manuel arturo abreu wrote the exhibition text for this and brought asemic writing into this context so beautifully — an engagement with which we both share in our respective practices. They write, and I really cannot articulate this better: “While the works are in a sense figurative, in another sense they also refuse to engage the western dualism of abstract/concrete, preferring instead a liminal space that is flexible enough to engage not only the overdetermined narratives distributed in mass media (particularly regarding Black gay women and nonbinary people) but also what we might call the ‘asemic’ potential of the marks the hand can make with the oil medium. Figural strategies of absent presences stoke the perception of potential alternatives to value-generating semantic codes which are nevertheless not abstract or ineffable, but in fact registered in the body — in the hand itself, and the oil (which is itself a petroleum record of the cosmic cycle).”
I spoke about staging in the works before, which obviously is instrumental in the display of the work itself again. I started my artistic practice with installation and sculpture, which now throws up the question of “when is?” massively in my thinking between modes of production and display, as the question of time was so intimately entangled in the making of both works. It comes out of the engagement with the specific space — Moment 2, for example, will be exhibited at Cordova, Barcelona, in November this year, in a completely different setup than Luma, where it was projected onto a screen that’s suspended above the corner of a ten-by-nine-meter-long theater stage, which fills the entire exhibition space short of a narrow alley to all sides between wall and stage. I wanted to give weight again to the duration of the performance, to bring the perception of time of the audience closer together to the one of Rebecca and those of us who were behind the camera.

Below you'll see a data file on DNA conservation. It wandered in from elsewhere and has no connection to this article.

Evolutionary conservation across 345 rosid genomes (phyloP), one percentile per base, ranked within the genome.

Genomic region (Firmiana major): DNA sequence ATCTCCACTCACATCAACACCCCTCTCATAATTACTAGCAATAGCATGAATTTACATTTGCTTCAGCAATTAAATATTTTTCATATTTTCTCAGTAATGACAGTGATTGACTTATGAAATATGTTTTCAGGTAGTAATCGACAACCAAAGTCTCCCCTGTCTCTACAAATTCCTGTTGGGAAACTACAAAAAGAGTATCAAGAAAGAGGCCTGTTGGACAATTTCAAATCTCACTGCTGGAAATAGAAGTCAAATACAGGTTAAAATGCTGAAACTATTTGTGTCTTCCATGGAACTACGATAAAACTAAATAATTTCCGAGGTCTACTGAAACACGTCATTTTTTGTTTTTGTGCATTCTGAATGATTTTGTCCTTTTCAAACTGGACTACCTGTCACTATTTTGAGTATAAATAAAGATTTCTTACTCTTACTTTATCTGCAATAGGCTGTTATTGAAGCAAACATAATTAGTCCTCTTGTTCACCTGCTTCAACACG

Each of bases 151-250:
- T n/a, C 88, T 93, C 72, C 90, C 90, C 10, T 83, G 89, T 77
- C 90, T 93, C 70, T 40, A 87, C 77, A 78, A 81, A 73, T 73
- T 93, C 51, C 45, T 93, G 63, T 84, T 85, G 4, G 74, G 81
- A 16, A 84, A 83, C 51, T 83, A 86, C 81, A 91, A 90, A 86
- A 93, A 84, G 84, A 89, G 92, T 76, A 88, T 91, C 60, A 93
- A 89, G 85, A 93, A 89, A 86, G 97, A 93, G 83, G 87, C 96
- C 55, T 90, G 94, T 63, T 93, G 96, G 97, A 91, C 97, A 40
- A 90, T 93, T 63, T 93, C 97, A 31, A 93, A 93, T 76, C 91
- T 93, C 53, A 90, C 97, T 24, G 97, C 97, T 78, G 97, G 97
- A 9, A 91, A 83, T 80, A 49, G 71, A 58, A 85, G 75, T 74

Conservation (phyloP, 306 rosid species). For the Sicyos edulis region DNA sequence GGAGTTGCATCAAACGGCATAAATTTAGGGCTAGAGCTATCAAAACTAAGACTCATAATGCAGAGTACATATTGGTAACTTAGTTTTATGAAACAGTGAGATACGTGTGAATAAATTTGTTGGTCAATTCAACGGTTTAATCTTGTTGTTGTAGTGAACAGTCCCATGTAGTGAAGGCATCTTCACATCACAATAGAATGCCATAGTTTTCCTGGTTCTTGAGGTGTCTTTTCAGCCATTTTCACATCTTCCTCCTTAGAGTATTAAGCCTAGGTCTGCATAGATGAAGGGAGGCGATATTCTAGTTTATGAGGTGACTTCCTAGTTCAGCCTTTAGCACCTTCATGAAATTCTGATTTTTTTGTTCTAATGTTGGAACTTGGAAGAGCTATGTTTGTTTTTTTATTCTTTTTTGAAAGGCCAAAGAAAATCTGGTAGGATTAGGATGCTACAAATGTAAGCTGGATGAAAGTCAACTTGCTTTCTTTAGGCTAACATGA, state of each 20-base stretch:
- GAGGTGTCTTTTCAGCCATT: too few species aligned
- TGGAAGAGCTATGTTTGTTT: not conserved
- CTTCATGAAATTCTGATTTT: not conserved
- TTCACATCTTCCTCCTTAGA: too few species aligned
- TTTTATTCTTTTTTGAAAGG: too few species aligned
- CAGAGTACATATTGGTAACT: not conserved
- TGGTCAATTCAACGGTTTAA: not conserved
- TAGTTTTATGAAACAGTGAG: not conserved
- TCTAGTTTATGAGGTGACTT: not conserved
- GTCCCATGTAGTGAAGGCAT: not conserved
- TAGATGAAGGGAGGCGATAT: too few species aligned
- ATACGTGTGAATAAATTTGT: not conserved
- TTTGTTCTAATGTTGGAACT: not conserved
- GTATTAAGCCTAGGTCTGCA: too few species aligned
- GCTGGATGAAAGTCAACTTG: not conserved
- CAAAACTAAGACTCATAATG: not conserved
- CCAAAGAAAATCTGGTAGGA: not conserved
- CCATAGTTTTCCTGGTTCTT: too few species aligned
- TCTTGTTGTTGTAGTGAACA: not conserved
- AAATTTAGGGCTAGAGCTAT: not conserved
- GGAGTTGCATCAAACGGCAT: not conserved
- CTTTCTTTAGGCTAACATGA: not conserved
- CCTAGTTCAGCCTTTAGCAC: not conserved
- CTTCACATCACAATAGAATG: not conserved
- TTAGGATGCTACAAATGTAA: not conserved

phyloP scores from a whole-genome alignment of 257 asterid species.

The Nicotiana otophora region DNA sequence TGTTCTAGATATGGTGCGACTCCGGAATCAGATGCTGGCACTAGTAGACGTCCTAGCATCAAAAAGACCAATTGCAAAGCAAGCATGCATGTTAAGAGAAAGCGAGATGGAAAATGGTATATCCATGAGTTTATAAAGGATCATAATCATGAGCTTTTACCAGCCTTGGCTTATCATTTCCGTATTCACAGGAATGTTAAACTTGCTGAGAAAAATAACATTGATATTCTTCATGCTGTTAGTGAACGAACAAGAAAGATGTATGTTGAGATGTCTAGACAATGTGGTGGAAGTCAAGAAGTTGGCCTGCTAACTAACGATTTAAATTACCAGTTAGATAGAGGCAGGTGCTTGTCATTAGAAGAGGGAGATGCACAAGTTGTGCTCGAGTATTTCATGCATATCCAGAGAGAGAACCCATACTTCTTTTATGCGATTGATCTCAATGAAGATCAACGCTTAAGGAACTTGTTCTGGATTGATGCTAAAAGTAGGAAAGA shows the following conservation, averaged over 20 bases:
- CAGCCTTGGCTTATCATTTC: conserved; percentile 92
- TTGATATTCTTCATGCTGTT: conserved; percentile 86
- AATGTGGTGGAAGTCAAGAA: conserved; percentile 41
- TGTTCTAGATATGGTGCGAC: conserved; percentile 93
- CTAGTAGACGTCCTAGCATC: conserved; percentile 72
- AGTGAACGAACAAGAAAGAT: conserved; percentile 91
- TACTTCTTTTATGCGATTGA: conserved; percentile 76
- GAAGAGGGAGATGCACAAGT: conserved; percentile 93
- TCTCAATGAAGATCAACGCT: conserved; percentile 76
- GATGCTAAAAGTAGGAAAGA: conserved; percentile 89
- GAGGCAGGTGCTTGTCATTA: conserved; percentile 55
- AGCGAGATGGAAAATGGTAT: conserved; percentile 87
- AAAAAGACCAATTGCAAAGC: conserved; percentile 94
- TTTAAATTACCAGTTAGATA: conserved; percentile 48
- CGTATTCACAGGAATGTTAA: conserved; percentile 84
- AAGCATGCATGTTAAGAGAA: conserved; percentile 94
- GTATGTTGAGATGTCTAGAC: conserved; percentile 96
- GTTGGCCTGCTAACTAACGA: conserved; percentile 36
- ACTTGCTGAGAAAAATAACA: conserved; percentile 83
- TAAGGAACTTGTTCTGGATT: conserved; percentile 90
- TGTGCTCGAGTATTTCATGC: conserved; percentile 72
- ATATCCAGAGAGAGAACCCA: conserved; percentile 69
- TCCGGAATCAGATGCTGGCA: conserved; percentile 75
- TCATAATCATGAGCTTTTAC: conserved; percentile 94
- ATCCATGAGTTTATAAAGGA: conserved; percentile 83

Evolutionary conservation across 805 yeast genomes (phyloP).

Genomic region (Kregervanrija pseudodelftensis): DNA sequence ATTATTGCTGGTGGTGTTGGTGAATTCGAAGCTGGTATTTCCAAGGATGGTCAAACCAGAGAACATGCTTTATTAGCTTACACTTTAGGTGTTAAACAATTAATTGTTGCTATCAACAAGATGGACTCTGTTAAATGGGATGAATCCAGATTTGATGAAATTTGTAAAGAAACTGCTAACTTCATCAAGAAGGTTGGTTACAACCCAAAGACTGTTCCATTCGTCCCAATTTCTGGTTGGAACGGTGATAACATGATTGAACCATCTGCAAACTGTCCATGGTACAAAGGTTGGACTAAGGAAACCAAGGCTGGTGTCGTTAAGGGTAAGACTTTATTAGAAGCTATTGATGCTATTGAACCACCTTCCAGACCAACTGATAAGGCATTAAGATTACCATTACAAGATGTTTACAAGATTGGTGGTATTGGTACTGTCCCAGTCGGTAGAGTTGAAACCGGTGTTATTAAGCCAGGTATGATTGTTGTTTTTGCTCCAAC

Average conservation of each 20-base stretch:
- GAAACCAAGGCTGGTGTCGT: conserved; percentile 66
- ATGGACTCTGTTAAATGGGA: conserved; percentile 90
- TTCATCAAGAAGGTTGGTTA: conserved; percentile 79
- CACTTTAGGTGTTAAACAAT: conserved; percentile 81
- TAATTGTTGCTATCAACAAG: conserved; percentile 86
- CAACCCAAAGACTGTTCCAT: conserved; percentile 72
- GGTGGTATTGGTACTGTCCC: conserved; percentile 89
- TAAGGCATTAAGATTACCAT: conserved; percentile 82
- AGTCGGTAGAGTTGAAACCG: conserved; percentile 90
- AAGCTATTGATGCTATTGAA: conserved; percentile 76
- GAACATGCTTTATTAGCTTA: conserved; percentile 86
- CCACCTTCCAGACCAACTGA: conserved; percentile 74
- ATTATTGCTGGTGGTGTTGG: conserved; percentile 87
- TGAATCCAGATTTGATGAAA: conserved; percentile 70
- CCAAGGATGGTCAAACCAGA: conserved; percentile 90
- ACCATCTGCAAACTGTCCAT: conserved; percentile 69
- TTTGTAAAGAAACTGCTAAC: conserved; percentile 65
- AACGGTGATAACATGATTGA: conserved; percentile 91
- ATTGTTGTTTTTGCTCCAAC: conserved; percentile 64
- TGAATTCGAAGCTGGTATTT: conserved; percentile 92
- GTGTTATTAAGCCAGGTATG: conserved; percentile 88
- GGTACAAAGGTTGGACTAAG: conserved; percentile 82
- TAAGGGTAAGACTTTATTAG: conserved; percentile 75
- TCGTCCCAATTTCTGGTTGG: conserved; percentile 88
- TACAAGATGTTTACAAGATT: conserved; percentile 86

For “Beautiful and tough as chestnut/ stanchions against our nightmares of weakness,” my painting show at Sentiment, Zurich, we decided to paint the walls gray to bring out the colors differently, in thinking along with exhibiting moving image, which is best shown within grays rather than blacks or whites. I was concerned with the opposite of Moment 2, of bringing movement back to the static.
CF: I’m now wondering if you could share with us a bit of what’s coming up for you? As we speak you are in Sicily working with Tarek Lakhrissi on an upcoming film for Istituto Svizzero in Palermo, right?
DJH: Yes — we’re in Palermo, working towards our first collaborative artwork. We’ll be filming in the beginning of August with Jim C. Nedd as our director of photography, who I’ve worked with as a curator for the presentation of his amazing collaborative film with Invernomuto, Pico: Un Parlante de Africa en América at schwarzescafé, Luma Westbau, in 2018, and at Auto Italia in 2020, as well as for a gig at House of Electronic Arts in Basel in 2019. We’ve been thinking about politics of representation, queer desire, the voice in relation to poetry, eruption, and the body. It’s going to be a three-channel installation with an extensive soundscape. The work will be presented at the Istituto Svizzero in October this year.